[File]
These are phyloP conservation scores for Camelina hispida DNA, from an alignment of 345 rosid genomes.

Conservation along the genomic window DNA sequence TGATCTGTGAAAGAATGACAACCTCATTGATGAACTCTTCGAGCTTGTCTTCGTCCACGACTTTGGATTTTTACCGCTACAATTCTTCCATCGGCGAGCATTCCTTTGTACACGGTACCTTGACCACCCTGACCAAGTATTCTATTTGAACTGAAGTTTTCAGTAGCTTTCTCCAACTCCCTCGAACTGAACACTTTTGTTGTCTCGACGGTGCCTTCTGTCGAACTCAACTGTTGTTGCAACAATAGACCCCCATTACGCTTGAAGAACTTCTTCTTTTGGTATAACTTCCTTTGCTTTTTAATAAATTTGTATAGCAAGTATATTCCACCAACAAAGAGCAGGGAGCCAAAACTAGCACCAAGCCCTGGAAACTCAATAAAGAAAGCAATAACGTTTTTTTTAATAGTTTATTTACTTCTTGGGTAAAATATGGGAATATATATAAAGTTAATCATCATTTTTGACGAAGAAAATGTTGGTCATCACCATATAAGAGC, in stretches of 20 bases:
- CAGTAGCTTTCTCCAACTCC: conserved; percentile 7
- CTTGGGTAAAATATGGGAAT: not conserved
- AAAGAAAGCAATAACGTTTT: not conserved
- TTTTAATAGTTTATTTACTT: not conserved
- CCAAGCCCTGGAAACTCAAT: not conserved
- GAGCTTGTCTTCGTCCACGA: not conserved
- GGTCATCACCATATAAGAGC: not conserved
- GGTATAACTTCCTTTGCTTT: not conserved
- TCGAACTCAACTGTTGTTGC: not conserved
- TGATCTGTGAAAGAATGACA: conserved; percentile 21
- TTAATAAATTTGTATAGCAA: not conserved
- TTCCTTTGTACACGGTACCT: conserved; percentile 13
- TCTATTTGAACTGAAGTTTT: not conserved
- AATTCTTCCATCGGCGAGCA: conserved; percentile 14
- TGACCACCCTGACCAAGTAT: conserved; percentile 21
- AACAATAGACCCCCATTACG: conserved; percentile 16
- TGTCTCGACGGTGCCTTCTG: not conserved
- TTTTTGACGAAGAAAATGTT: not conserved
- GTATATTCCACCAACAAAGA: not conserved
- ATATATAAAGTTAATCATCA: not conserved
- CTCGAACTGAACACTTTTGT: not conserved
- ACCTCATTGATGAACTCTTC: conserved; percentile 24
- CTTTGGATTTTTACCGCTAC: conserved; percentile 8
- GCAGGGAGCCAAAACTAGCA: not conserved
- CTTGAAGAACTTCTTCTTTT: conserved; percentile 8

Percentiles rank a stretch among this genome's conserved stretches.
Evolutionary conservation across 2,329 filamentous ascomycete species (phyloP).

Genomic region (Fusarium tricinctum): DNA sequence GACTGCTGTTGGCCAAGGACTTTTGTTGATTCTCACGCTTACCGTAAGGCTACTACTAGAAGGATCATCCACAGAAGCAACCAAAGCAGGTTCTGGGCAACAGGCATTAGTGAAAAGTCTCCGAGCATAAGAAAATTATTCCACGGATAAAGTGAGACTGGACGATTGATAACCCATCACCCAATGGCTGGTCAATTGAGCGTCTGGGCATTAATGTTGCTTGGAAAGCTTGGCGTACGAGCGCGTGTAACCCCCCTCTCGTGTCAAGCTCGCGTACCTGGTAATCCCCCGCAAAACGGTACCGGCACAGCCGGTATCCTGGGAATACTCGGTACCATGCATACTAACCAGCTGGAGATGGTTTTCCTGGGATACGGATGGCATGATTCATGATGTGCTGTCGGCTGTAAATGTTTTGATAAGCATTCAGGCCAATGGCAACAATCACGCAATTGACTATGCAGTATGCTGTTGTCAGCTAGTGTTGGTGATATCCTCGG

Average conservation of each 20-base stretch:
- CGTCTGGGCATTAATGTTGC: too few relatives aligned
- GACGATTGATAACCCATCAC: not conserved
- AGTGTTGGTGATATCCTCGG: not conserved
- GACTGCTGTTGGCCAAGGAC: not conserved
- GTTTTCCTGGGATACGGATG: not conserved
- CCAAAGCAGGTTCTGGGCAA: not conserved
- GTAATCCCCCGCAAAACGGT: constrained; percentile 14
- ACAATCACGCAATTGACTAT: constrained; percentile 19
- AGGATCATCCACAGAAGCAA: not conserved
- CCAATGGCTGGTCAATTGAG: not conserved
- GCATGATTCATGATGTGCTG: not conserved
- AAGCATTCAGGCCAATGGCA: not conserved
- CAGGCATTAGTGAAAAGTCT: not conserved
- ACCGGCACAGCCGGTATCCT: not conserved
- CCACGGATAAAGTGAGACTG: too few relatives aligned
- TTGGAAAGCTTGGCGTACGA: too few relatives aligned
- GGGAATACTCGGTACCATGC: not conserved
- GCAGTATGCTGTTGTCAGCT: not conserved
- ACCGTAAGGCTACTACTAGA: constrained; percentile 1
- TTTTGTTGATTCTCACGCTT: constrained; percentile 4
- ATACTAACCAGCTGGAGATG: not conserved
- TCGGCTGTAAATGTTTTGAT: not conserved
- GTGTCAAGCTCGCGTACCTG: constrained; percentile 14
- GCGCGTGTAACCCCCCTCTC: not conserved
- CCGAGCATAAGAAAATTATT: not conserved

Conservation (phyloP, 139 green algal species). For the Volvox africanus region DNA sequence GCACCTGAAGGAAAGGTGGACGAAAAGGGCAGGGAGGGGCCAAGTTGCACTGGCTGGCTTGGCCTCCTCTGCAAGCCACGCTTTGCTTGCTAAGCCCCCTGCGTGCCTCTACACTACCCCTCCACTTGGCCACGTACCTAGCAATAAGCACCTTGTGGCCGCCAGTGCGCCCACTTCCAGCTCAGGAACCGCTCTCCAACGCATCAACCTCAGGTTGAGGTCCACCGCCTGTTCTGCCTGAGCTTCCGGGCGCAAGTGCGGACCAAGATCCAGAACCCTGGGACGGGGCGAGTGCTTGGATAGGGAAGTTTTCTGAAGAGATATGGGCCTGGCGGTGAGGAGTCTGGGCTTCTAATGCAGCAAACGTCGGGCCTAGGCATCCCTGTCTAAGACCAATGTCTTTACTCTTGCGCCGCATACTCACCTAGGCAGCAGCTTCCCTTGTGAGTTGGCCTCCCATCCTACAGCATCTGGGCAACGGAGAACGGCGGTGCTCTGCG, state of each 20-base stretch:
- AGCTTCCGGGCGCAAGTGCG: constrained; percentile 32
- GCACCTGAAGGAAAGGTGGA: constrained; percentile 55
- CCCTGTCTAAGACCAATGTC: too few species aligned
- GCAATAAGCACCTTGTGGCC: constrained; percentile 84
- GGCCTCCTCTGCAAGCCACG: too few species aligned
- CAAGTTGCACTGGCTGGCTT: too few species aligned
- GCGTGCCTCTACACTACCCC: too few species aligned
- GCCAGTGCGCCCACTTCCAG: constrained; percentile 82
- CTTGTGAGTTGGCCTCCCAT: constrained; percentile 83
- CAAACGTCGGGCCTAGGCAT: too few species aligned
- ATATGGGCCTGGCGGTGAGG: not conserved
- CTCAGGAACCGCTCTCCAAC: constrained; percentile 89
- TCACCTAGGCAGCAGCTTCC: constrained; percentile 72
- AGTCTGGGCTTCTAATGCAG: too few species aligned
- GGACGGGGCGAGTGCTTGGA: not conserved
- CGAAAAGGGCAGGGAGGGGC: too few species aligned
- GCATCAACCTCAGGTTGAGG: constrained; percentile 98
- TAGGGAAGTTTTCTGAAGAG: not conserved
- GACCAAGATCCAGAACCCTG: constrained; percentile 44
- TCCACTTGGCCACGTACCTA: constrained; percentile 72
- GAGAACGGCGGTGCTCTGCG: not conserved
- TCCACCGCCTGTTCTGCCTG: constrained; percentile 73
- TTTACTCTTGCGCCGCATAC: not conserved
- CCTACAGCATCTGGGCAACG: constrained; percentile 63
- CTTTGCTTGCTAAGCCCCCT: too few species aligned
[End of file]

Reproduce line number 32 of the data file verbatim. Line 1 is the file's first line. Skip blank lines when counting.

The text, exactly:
- CGTCTGGGCATTAATGTTGC: too few relatives aligned